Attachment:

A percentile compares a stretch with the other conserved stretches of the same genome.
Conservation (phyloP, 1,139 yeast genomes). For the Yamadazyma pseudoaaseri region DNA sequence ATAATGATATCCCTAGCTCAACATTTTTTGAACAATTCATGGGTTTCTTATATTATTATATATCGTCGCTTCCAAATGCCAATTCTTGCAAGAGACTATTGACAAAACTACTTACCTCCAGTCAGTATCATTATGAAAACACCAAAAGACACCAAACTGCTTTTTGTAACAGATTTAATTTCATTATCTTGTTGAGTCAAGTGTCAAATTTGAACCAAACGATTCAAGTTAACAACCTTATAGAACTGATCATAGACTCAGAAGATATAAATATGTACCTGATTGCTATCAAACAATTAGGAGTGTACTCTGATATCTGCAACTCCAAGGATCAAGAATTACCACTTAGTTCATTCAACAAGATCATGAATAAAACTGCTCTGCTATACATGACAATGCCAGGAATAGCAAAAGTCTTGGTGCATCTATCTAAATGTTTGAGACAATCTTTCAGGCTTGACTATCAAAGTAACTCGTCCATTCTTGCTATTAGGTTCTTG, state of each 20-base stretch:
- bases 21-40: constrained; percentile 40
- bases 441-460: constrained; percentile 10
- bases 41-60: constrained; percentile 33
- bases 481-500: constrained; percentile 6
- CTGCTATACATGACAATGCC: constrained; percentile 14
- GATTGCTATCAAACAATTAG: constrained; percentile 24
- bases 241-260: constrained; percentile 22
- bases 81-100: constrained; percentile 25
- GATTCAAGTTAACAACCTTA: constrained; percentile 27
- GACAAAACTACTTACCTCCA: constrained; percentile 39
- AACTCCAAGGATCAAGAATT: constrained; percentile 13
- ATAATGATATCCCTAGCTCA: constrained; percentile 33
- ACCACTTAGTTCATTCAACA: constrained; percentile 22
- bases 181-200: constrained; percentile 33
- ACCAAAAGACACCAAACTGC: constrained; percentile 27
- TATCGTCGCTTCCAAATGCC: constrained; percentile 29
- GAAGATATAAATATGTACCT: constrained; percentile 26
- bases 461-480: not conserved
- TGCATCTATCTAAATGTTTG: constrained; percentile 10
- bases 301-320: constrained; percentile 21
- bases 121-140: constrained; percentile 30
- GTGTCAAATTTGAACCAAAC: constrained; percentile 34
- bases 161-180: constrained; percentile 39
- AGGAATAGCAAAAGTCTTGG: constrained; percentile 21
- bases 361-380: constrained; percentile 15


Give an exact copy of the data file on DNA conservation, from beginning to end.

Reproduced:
A percentile compares a stretch with the other conserved stretches of the same genome.
Conservation (phyloP, 1,139 yeast genomes). For the Yamadazyma pseudoaaseri region DNA sequence ATAATGATATCCCTAGCTCAACATTTTTTGAACAATTCATGGGTTTCTTATATTATTATATATCGTCGCTTCCAAATGCCAATTCTTGCAAGAGACTATTGACAAAACTACTTACCTCCAGTCAGTATCATTATGAAAACACCAAAAGACACCAAACTGCTTTTTGTAACAGATTTAATTTCATTATCTTGTTGAGTCAAGTGTCAAATTTGAACCAAACGATTCAAGTTAACAACCTTATAGAACTGATCATAGACTCAGAAGATATAAATATGTACCTGATTGCTATCAAACAATTAGGAGTGTACTCTGATATCTGCAACTCCAAGGATCAAGAATTACCACTTAGTTCATTCAACAAGATCATGAATAAAACTGCTCTGCTATACATGACAATGCCAGGAATAGCAAAAGTCTTGGTGCATCTATCTAAATGTTTGAGACAATCTTTCAGGCTTGACTATCAAAGTAACTCGTCCATTCTTGCTATTAGGTTCTTG, state of each 20-base stretch:
- bases 21-40: constrained; percentile 40
- bases 441-460: constrained; percentile 10
- bases 41-60: constrained; percentile 33
- bases 481-500: constrained; percentile 6
- CTGCTATACATGACAATGCC: constrained; percentile 14
- GATTGCTATCAAACAATTAG: constrained; percentile 24
- bases 241-260: constrained; percentile 22
- bases 81-100: constrained; percentile 25
- GATTCAAGTTAACAACCTTA: constrained; percentile 27
- GACAAAACTACTTACCTCCA: constrained; percentile 39
- AACTCCAAGGATCAAGAATT: constrained; percentile 13
- ATAATGATATCCCTAGCTCA: constrained; percentile 33
- ACCACTTAGTTCATTCAACA: constrained; percentile 22
- bases 181-200: constrained; percentile 33
- ACCAAAAGACACCAAACTGC: constrained; percentile 27
- TATCGTCGCTTCCAAATGCC: constrained; percentile 29
- GAAGATATAAATATGTACCT: constrained; percentile 26
- bases 461-480: not conserved
- TGCATCTATCTAAATGTTTG: constrained; percentile 10
- bases 301-320: constrained; percentile 21
- bases 121-140: constrained; percentile 30
- GTGTCAAATTTGAACCAAAC: constrained; percentile 34
- bases 161-180: constrained; percentile 39
- AGGAATAGCAAAAGTCTTGG: constrained; percentile 21
- bases 361-380: constrained; percentile 15